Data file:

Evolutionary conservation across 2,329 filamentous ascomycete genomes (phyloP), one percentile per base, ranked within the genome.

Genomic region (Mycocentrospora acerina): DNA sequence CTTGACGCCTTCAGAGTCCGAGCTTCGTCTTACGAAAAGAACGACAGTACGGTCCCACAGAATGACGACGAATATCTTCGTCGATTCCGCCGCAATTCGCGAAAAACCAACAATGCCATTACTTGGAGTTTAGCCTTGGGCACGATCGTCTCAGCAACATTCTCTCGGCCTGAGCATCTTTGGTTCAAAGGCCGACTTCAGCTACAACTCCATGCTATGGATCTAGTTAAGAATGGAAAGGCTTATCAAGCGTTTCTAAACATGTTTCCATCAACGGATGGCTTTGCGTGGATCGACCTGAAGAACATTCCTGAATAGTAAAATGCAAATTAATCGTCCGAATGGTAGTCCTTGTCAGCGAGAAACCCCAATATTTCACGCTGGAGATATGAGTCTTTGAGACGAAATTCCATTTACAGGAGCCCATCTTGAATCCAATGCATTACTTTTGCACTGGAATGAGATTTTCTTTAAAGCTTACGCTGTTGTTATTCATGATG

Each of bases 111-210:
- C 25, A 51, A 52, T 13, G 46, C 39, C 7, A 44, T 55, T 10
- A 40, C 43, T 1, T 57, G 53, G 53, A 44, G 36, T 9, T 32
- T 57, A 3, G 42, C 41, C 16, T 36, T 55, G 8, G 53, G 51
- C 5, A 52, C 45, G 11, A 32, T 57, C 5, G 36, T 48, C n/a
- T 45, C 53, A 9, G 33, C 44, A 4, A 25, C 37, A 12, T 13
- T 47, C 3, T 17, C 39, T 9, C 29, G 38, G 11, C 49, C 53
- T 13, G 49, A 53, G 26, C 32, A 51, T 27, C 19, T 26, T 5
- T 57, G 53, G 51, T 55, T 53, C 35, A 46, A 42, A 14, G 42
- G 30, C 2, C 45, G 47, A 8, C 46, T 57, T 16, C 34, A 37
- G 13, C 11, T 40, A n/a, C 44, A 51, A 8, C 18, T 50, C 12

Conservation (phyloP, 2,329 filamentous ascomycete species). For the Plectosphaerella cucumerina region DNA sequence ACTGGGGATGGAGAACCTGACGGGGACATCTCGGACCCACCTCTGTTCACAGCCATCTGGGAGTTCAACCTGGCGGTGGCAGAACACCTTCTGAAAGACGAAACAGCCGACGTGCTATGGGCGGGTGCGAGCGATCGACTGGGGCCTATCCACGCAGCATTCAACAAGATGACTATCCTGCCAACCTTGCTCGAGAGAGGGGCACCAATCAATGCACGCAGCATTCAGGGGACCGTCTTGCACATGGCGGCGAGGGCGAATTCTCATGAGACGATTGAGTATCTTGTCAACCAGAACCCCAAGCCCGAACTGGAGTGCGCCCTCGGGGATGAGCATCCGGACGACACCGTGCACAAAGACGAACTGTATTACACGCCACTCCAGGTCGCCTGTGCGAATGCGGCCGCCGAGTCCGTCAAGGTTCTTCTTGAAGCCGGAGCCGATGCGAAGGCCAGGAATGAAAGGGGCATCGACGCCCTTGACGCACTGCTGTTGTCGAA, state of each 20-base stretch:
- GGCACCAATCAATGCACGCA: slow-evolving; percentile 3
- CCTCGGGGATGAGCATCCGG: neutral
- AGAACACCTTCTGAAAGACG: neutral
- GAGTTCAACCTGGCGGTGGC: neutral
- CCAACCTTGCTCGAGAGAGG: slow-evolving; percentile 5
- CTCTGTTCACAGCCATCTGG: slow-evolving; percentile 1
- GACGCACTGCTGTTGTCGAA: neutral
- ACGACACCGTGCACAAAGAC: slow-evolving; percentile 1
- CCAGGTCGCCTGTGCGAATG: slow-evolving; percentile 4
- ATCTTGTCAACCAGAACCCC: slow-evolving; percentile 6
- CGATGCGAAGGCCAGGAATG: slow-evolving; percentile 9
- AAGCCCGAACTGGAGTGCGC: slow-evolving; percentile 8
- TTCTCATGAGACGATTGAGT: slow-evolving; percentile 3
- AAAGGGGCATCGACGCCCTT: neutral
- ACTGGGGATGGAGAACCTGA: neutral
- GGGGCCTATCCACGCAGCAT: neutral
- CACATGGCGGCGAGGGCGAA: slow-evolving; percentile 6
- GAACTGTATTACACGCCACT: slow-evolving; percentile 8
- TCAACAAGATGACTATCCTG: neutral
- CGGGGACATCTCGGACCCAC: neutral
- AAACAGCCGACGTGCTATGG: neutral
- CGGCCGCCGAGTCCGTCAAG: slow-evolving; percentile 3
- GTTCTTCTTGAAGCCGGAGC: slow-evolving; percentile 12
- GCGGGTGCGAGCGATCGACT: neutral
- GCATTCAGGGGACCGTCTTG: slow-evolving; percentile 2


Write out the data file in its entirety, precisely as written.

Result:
Evolutionary conservation across 2,329 filamentous ascomycete genomes (phyloP), one percentile per base, ranked within the genome.

Genomic region (Mycocentrospora acerina): DNA sequence CTTGACGCCTTCAGAGTCCGAGCTTCGTCTTACGAAAAGAACGACAGTACGGTCCCACAGAATGACGACGAATATCTTCGTCGATTCCGCCGCAATTCGCGAAAAACCAACAATGCCATTACTTGGAGTTTAGCCTTGGGCACGATCGTCTCAGCAACATTCTCTCGGCCTGAGCATCTTTGGTTCAAAGGCCGACTTCAGCTACAACTCCATGCTATGGATCTAGTTAAGAATGGAAAGGCTTATCAAGCGTTTCTAAACATGTTTCCATCAACGGATGGCTTTGCGTGGATCGACCTGAAGAACATTCCTGAATAGTAAAATGCAAATTAATCGTCCGAATGGTAGTCCTTGTCAGCGAGAAACCCCAATATTTCACGCTGGAGATATGAGTCTTTGAGACGAAATTCCATTTACAGGAGCCCATCTTGAATCCAATGCATTACTTTTGCACTGGAATGAGATTTTCTTTAAAGCTTACGCTGTTGTTATTCATGATG

Each of bases 111-210:
- C 25, A 51, A 52, T 13, G 46, C 39, C 7, A 44, T 55, T 10
- A 40, C 43, T 1, T 57, G 53, G 53, A 44, G 36, T 9, T 32
- T 57, A 3, G 42, C 41, C 16, T 36, T 55, G 8, G 53, G 51
- C 5, A 52, C 45, G 11, A 32, T 57, C 5, G 36, T 48, C n/a
- T 45, C 53, A 9, G 33, C 44, A 4, A 25, C 37, A 12, T 13
- T 47, C 3, T 17, C 39, T 9, C 29, G 38, G 11, C 49, C 53
- T 13, G 49, A 53, G 26, C 32, A 51, T 27, C 19, T 26, T 5
- T 57, G 53, G 51, T 55, T 53, C 35, A 46, A 42, A 14, G 42
- G 30, C 2, C 45, G 47, A 8, C 46, T 57, T 16, C 34, A 37
- G 13, C 11, T 40, A n/a, C 44, A 51, A 8, C 18, T 50, C 12

Conservation (phyloP, 2,329 filamentous ascomycete species). For the Plectosphaerella cucumerina region DNA sequence ACTGGGGATGGAGAACCTGACGGGGACATCTCGGACCCACCTCTGTTCACAGCCATCTGGGAGTTCAACCTGGCGGTGGCAGAACACCTTCTGAAAGACGAAACAGCCGACGTGCTATGGGCGGGTGCGAGCGATCGACTGGGGCCTATCCACGCAGCATTCAACAAGATGACTATCCTGCCAACCTTGCTCGAGAGAGGGGCACCAATCAATGCACGCAGCATTCAGGGGACCGTCTTGCACATGGCGGCGAGGGCGAATTCTCATGAGACGATTGAGTATCTTGTCAACCAGAACCCCAAGCCCGAACTGGAGTGCGCCCTCGGGGATGAGCATCCGGACGACACCGTGCACAAAGACGAACTGTATTACACGCCACTCCAGGTCGCCTGTGCGAATGCGGCCGCCGAGTCCGTCAAGGTTCTTCTTGAAGCCGGAGCCGATGCGAAGGCCAGGAATGAAAGGGGCATCGACGCCCTTGACGCACTGCTGTTGTCGAA, state of each 20-base stretch:
- GGCACCAATCAATGCACGCA: slow-evolving; percentile 3
- CCTCGGGGATGAGCATCCGG: neutral
- AGAACACCTTCTGAAAGACG: neutral
- GAGTTCAACCTGGCGGTGGC: neutral
- CCAACCTTGCTCGAGAGAGG: slow-evolving; percentile 5
- CTCTGTTCACAGCCATCTGG: slow-evolving; percentile 1
- GACGCACTGCTGTTGTCGAA: neutral
- ACGACACCGTGCACAAAGAC: slow-evolving; percentile 1
- CCAGGTCGCCTGTGCGAATG: slow-evolving; percentile 4
- ATCTTGTCAACCAGAACCCC: slow-evolving; percentile 6
- CGATGCGAAGGCCAGGAATG: slow-evolving; percentile 9
- AAGCCCGAACTGGAGTGCGC: slow-evolving; percentile 8
- TTCTCATGAGACGATTGAGT: slow-evolving; percentile 3
- AAAGGGGCATCGACGCCCTT: neutral
- ACTGGGGATGGAGAACCTGA: neutral
- GGGGCCTATCCACGCAGCAT: neutral
- CACATGGCGGCGAGGGCGAA: slow-evolving; percentile 6
- GAACTGTATTACACGCCACT: slow-evolving; percentile 8
- TCAACAAGATGACTATCCTG: neutral
- CGGGGACATCTCGGACCCAC: neutral
- AAACAGCCGACGTGCTATGG: neutral
- CGGCCGCCGAGTCCGTCAAG: slow-evolving; percentile 3
- GTTCTTCTTGAAGCCGGAGC: slow-evolving; percentile 12
- GCGGGTGCGAGCGATCGACT: neutral
- GCATTCAGGGGACCGTCTTG: slow-evolving; percentile 2